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Bass Angler Magazine

Grubbin’ For Springtime Smallmouth

Amid a sea of new soft plastic creations, the traditional Kalin’s twister-tail grub is often overlooked by today’s bass anglers. This is unfortunate because the single-tail grub continues to catch big smallmouth bass. Without a doubt, my favorite grubbin’ time is during the transition period as smallmouth move from wintering grounds to shallower flats prior to the spawn.
In some smallmouth regions the grub remains a must-have lure in the spring. For example, it would be a sacrilegious act for an angler not to have one of these floppy tail grubs tied on at least one rod when bruiser brown bass begin moving into the bays of Wisconsin’s Door County Peninsula. On the waters of Lake Erie, a grub is standard fare in April and May. And a grub is always within reach of every river rat on a northeastern river system.

Location & Lure Presentation:

Grubs can be fished on deep 18 to 25 foot main lake flats and shallower bay flats in 8 to 15 foot range, as well as uphill or downhill on the major breakline where smallies typically stage during transition. Now to the critical retrieve for early spring: fish the twister-tail grub like a hair jig in cold water! A grub retrieve imitates a preyfish. I don’t drag it or hop it. Just swim it… slowly near the bottom. A grub presents a larger profile than a hair jig. By providing a more visible slow moving offering, a grub turns into search bait. In the cold-but-warming spring temperatures, smallmouths are not in an aggressive chase mood. However, a baitfish-like grub will grab their attention, and if the retrieve speed is slow enough, smallmouth will swim after and engulf it. I always cast a grub. However on a recent trip to Sturgeon Bay, Dan Elsner of Get Bit Baits explained the locals often pull grubs on the flats with their electric motor. If you have massive areas to cover, slow trolling may be an option. But if you are a caster, cast it long and count it down until it bumps bottom. Then begin slowly swimming it back to the boat while attempting to keep it 12 to 24 inches above the bottom. Yes, it’s only going to be a guesstimate on the distance above the bottom. If you believe the grub is being pulled too far away from structure, slow down or pause long enough for it to tap bottom.

Lure Selection:

Before discussing techniques you’ve got to start with the right grub. All twister tails are not created equal. The most important design feature is a thin, flexible tail which allows an easy swimming action (i.e. the “floppy tail” nickname for these baits). The tails on all brands will swim when pulled quickly through the water, but only a handful of grubs demonstrate full-range swimming motion at very slow retrieves. Having experimented with numerous brands over the years, here are four named grubs that have extremely active tails: 4 & 5 in Kalin’s Lunker Grub, 4 in Yamamoto Grub, and 4″ Gene Larew’s Rally Grub.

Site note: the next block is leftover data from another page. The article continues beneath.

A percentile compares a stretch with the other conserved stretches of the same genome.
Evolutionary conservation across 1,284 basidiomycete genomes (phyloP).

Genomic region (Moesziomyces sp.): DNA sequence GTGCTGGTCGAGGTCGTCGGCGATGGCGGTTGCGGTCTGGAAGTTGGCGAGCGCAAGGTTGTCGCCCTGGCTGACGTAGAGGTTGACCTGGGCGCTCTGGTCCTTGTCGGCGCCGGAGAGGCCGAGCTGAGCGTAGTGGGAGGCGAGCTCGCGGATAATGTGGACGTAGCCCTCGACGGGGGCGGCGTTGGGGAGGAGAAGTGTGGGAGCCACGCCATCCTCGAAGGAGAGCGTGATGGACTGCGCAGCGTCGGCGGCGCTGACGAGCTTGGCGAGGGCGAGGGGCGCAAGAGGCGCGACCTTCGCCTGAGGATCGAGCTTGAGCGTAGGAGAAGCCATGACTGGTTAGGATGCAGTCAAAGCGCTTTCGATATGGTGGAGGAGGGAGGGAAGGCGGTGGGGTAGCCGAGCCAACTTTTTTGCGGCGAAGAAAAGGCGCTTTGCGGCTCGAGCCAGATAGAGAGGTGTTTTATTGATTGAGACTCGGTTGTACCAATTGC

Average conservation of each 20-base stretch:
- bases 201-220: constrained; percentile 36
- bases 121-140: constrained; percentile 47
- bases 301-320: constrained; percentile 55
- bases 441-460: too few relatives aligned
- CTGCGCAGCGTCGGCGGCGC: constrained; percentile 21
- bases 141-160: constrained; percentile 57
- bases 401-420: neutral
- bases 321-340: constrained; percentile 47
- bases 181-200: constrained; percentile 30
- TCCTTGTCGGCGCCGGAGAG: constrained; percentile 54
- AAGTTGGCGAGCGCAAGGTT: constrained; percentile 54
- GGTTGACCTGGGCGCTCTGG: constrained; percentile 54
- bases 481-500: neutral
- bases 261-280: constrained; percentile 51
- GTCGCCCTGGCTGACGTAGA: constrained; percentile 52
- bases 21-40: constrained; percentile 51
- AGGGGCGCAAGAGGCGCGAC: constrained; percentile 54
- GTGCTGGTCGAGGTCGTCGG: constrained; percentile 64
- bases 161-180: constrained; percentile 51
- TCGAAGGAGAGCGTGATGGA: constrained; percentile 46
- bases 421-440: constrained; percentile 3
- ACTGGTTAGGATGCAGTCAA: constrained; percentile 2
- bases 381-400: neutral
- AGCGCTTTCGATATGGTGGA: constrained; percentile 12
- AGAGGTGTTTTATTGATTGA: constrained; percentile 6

Speaking of color, I am a believer that figuring out the right hue will trigger more bites. Sometimes a small color adjustment can increase the number of bass you catch. In clear water, I favor translucent or almost translucent colors (clear, smoke, watermelon) with silver flake or rainbow sparkle. I frequently use a dye marker or spray to add a hint of chartreuse color to the tip translucent grub’s tail. If a normally clear water lake is somewhat stained as the result of a weather event, then I switch to a darker translucent color (dark smoke, avocado, root beer) with purple or orange flake. Solid opaque colors rarely find their way onto my line except when fishing lakes or rivers with habitually dingy water.

Jig Heads:

The leadhead for a grub is as important as the grub itself. I favor the Spot Stalker head from Bass Stalker Jigs as an all-around choice for large profile grubs. The Spot Stalker has a tapered head design and single wire cable weedguard which allows it to slip through sparse vegetation without collecting strands of weeds. When fishing open water, the weedguard can be easily snipped off. The head is available in six weights from 1/16 to 3/8 oz – including those great in-between weights of 3/16 and 5/16 ounce, which are critical to achieving the proper slow speed at a particular depth. But if the water is exceptionally clear and the smallies particularly finicky, I lean towards a realistic minnow head with an identifiable eye and a color pattern which closely resembles a preyfish. That’s when I turn to Northland’s Mimic Minnow Jigheads.

Grubbin’ Gear:

My rod for this slow steady swimming retrieve is a 15 year old medium power 7′ Shimano “V” series spinning rod no longer in production but the Shimano Curado rod is a good alternative. Although listed as a “fast action” the rod flexes through the upper 1/2 of the blank and features a power butt. Rather than being “fast” this rod is actually a “moderate” taper, performing like a crankbait rod for grubs. It allows smallmouths to inhale the bait fully while the angler is constantly reeling. A secure hookup is accomplished due to the slight delay of a sweeping hookset. Hanging under the rod is a Shimano Sedona Reel spooled with 10 lb braid and a five-foot leader of 8 lb Gamma Polyflex. Together it makes the perfect outfit for early spring grubbin’!

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Grubbin’ For Springtime Smallmouth Spring 2015 Bass Angler Magazine (Darl Black pg. 88-90

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